Heading west from the Dan Ryan Expressway on the near South Side of Chicago, Cermak Road is a wide, industrial street, lined on its south side with warehouses and factories. The scene continues much the same on Blue Island Avenue, which bears southwest along the South Branch of the Chicago River when Cermak continues into the residential, tree-lined areas of Pilsen and Little Village.
The Fisk coal-fired power plant, on Cermak Road at Racine Avenue. All photos courtesy of Steve Vance.
This corridor of Cermak and Blue Island, which, if not bleak, is certainly an uninspired stretch of Chicago road, is on the brink of becoming one of the most innovative examples of sustainable urban design in the country.
The Cermak/Blue Island Sustainable Streetscape, an $18 million project being developed by the city, is bringing some of the best environmental practices to a redesign of the roadway.
Permeable surfaces on the road will allow for better stormwater drainage. Reflective materials on the sidewalk and the asphalt will reflect more light and heat, minimizing the urban heat islands that swelter during the summer. New streetlights will use less energy and generate less light pollution into the night sky, and will draw their power from solar panels on bus shelter roofs and lampposts.
Maybe the most amazing improvement is the bike lane. The lane will be 5.5 feet wide, adjacent to a band of street parking. It is being constructed of permeable paving blocks, joined and oriented to minimize the grooves and bumps experienced by a biker passing over.
And the concrete used to pave the lane is blended with a substance called TX Active, a construction material that also absorbs nitrogen oxide, a pollutant generated by car traffic, out of the surrounding air. In other words, the road itself will be drawing pollution out of the skies.
A permeable paving block. The top layer contains a TX Active substance that absorbs pollutants. All photos courtesy of Steve Vance.
Alderman Danny Solis represents the 25th Ward, where the green street is being built. He sees it as a valuable bridge between the successful industrial corridor and the rest of the ward.
“We need to have industry, and we need to have vital commercial and residential areas,” he said in a phone interview with HuffPost Chicago. “With projects like this, it’s feasible that these two can be compatible.”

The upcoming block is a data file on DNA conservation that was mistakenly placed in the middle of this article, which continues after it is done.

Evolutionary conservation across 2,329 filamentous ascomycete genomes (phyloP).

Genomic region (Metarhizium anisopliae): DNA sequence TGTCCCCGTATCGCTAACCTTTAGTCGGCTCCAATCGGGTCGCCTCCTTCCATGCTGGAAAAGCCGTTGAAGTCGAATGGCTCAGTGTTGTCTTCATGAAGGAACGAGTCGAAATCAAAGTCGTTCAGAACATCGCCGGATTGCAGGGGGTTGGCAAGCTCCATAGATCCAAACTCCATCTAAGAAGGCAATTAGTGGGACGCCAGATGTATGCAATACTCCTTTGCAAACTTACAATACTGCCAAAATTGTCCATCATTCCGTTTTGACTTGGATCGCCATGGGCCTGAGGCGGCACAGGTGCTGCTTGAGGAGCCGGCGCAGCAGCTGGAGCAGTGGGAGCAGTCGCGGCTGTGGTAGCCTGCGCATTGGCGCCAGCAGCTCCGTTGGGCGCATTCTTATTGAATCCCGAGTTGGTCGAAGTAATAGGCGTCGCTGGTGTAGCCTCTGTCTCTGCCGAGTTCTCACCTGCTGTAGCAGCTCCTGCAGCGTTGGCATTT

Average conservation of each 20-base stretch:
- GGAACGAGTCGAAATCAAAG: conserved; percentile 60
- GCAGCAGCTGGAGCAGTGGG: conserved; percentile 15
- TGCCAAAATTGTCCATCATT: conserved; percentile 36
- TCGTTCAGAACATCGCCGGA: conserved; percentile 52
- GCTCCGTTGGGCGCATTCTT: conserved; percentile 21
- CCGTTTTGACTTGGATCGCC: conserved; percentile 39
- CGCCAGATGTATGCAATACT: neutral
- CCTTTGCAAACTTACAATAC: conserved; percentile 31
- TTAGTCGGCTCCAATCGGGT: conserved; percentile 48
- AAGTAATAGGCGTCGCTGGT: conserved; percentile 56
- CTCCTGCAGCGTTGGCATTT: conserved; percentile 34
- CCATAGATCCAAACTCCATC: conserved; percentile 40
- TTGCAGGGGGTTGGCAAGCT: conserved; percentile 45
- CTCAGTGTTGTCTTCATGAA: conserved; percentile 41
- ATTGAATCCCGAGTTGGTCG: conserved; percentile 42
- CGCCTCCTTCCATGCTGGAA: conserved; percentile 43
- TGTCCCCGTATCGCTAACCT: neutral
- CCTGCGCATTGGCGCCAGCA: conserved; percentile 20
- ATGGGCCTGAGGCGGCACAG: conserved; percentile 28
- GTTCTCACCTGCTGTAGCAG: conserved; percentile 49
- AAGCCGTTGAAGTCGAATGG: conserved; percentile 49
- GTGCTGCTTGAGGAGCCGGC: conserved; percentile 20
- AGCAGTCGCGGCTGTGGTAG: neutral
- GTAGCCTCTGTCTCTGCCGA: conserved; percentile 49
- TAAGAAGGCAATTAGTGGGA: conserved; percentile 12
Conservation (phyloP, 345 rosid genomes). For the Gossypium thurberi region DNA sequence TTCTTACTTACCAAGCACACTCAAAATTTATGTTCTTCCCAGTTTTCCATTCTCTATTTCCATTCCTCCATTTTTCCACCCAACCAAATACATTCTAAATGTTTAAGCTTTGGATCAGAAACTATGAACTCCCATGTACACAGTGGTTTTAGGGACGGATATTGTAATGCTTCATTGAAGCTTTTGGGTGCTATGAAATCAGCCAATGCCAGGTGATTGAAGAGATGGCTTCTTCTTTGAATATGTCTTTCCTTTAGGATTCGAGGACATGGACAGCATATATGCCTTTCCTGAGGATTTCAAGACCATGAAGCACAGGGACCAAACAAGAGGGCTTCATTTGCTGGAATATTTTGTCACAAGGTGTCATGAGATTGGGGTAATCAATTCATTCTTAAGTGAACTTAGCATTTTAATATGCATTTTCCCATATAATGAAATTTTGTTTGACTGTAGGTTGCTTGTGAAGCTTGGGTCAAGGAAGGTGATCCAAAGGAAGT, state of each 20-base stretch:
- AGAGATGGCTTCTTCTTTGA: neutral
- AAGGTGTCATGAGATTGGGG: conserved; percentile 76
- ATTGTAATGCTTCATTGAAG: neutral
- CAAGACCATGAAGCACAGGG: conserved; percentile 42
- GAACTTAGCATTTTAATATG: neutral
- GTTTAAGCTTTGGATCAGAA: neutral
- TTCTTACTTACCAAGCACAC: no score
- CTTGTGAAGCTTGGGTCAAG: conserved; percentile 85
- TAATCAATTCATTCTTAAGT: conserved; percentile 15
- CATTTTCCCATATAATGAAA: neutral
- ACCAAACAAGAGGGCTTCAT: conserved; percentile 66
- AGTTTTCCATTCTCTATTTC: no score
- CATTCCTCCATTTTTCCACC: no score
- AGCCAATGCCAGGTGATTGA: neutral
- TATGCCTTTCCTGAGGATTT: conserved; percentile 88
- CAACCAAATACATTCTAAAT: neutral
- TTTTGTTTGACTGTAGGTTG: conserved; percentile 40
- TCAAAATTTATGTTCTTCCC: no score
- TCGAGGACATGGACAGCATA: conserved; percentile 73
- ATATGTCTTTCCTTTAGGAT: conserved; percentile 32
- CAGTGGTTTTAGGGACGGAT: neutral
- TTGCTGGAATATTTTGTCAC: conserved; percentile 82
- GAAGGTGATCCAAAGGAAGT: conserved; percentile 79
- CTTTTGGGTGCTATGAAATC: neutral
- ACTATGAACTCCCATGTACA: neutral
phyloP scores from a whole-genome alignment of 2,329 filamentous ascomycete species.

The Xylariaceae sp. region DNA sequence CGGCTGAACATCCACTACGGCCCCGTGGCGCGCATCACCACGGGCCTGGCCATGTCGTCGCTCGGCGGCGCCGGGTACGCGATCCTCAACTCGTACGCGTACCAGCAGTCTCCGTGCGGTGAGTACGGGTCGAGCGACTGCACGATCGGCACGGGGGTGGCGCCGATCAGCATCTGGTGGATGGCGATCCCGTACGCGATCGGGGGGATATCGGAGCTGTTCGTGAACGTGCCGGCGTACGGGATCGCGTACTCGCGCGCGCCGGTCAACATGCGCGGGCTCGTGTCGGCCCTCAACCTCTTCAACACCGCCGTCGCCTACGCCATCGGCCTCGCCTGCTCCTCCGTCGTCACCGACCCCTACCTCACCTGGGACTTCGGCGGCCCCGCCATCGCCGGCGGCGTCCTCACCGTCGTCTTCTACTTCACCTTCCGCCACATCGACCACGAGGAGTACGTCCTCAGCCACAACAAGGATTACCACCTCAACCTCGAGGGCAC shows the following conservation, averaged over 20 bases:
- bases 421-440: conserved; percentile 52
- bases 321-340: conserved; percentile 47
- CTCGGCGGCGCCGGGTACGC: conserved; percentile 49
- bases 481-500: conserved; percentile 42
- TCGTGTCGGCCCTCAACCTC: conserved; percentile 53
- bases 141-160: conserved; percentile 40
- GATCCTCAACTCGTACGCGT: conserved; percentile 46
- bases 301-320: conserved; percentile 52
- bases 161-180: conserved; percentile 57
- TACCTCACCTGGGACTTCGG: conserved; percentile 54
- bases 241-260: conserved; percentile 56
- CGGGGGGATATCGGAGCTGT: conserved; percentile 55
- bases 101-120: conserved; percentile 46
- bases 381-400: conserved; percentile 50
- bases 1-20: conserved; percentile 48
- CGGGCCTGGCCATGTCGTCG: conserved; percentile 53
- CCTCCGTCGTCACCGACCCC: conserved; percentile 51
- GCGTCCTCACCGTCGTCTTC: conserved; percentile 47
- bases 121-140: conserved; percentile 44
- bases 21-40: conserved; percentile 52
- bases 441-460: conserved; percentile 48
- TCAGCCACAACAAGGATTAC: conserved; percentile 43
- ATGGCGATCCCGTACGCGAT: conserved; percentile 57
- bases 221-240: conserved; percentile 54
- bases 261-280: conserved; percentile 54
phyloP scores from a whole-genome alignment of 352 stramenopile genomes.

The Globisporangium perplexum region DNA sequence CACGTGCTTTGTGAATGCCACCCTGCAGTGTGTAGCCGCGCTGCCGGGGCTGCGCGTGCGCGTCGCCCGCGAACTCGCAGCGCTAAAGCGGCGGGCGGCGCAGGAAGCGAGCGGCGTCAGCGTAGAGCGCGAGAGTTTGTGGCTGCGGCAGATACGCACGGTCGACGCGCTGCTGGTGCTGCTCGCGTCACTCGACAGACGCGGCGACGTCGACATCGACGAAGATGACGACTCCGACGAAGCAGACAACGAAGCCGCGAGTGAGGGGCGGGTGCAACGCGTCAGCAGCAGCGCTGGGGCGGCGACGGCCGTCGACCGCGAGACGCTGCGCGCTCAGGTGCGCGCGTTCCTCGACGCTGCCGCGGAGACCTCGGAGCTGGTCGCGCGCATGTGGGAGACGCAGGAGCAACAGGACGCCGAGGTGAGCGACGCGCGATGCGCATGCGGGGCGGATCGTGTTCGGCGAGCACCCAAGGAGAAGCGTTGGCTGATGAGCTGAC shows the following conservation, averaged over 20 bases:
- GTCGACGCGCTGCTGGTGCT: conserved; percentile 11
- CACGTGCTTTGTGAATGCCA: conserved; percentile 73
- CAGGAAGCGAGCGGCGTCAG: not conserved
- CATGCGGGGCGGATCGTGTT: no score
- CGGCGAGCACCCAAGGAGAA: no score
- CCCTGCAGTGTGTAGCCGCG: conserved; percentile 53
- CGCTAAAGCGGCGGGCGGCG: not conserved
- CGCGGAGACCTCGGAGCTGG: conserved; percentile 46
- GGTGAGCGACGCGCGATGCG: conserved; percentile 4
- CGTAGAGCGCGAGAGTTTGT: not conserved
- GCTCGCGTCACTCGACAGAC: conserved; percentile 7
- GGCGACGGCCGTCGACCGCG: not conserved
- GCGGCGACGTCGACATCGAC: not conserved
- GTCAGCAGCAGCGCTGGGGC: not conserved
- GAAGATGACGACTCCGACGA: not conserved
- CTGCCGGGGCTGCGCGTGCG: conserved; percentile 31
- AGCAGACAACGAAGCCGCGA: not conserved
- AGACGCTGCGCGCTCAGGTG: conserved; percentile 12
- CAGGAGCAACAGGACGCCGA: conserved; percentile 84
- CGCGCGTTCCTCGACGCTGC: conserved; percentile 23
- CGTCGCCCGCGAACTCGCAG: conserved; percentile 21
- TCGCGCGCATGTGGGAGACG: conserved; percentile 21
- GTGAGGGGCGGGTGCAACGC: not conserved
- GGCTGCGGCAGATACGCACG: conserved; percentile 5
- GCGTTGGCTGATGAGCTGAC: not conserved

Urban planning experts praised the project’s design and execution. “I do think it is as innovative as it sounds,” said Steven Vance, author of the Steven Can Plan blog, in an email.
He recalled a conversation about the project with Chicago Department of Transportation project manager David Leopold, who heads up the Cermak/Blue Island project. “David called the project a ‘LEED street,’" he said, referring to the Leadership in Energy & Environmental Design Standard. LEED doesn’t certify streets, but Vance says Leopold was imagining, "If we were to make a LEED platinum street, what would it be?"
The rebuilding of the roadway was also undertaken in conjunction with the expansion of the Benito Juarez Community Academy, at the intersection of Cermak and Blue Island. That school now features, among other new touches, a carefully designed runoff water feature, including the hidden spout shown here:
An artificial creek designed at Benito Juarez. When it rains, drainage systems like the spout shown will deposit water there, where it will be absorbed into the ground, or run off into a nearby bioswale. All photos courtesy of Steve Vance.
Alderman Solis expects the project to be finished by fall of 2011. It’s funded almost exclusively by a tax-increment financing district that covers the industrial corridor.
The alderman hopes it won't stop in Pilsen. "It's a good model, and the rest of the city should take notice," Solis said.
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